16 August 2019Americas

Fed Circuit majority ‘problematically’ adds new rule in Actavis suit: chief judge

The US Court of Appeals for the Federal Circuit yesterday, August 15, blocked Actavis’s attempt to market a generic version of Nalpropion Pharmaceuticals’ weight-loss drug Contrave (naltrexone hydrochloride and bupropion hydrochloride).

In a  precedential decision, the Federal Circuit concluded that two of the three asserted patents were invalid, reversing a lower court’s finding that the patent claims wouldn’t have been obvious in view of prior art.

However, in a move which effectively prohibits Teva-subsidiary Actavis from marketing a generic, the Federal Circuit affirmed the validity of the final patent covering Contrave.

This patent, US number 8,916,195, is directed to methods of treating obesity, and its claims are drawn to “specific dosages of sustained-release naltrexone and bupropion that achieve a specific dissolution profile”. It expires in 2030.

Nalpropion accused Actavis of patent infringement after the Teva unit applied for an Abbreviated New Drug Application.

In response to the lawsuit, Actavis brought invalidity counterclaims, challenging claim 11 of the ‘195 patent as invalid for lack of adequate written description and challenging claims in the other two patents as invalid as obvious.

After a bench trial, the US District Court for the District of Delaware held that each claim was valid and infringed. Actavis appealed against the decision to the Federal Circuit and was handed a partial victory.

Circuit Judge Alan Lourie, on behalf of the court, said: “While as a general matter written description may not be satisfied by so-called equivalent disclosure, in this case, buttressed by the district court’s fact-finding, and where the so-called equivalence relates only to resultant dissolution parameters rather than operative claim steps, we affirm the district court’s conclusion.”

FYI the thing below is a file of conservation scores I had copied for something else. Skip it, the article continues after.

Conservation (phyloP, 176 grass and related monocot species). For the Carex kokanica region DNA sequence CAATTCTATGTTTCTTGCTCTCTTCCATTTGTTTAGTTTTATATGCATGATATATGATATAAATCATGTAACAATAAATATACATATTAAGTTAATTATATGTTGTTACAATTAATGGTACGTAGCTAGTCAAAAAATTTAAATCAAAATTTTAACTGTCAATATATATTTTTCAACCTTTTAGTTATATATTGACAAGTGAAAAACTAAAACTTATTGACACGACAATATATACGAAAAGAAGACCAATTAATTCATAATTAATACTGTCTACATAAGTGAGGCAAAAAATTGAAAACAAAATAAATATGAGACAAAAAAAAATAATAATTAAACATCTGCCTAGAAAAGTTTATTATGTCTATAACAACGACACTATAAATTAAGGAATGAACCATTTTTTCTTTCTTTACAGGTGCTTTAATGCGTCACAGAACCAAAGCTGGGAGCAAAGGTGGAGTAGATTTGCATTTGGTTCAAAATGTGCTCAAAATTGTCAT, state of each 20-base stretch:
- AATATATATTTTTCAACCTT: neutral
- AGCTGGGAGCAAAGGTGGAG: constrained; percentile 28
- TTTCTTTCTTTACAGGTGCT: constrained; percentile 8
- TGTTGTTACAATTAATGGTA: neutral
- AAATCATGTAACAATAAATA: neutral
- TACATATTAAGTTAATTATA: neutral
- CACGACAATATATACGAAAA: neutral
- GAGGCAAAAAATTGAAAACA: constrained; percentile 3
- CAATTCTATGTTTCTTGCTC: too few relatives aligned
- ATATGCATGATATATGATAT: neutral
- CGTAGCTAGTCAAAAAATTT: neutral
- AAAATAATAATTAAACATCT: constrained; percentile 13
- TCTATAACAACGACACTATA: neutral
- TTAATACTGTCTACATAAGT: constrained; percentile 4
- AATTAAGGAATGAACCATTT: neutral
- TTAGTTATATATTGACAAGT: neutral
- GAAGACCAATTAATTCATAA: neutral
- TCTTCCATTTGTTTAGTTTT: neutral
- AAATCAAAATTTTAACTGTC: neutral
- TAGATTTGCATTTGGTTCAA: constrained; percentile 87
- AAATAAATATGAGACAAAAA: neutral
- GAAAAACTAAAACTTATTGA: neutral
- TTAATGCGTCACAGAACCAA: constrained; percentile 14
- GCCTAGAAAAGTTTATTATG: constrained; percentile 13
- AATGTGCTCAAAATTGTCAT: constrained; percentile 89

In affirming the district court’s finding that the ‘195 patent was valid, Lourie added that “rigidity should yield to flexible, sensible interpretation”.

However, in a dissenting opinion,  Chief Judge Sharon Prost claimed that the majority had added what appears to be a new rule to the Federal Circuit’s long-standing written description jurisprudence.

“It holds that a ‘substantially equivalent’ disclosure may satisfy the written description requirement when the relevant claim limitation recites only ‘resultant dissolution parameters rather than operative claim steps’. Respectfully, that is not the law,” said Prost, adding that on her understanding of the court’s precedent, claim 11 of the ‘195 patent is invalid.

According to Prost, the majority’s conclusion “problematically articulates” a new rule for written description.

Prost added: “According to the majority, written description for nonlimiting clauses may be satisfied by disclosure that is ‘substantially equivalent’ even though the same disclosure would not be sufficient for limiting clauses. This rule, however narrow, is at odds with this court’s precedent.”

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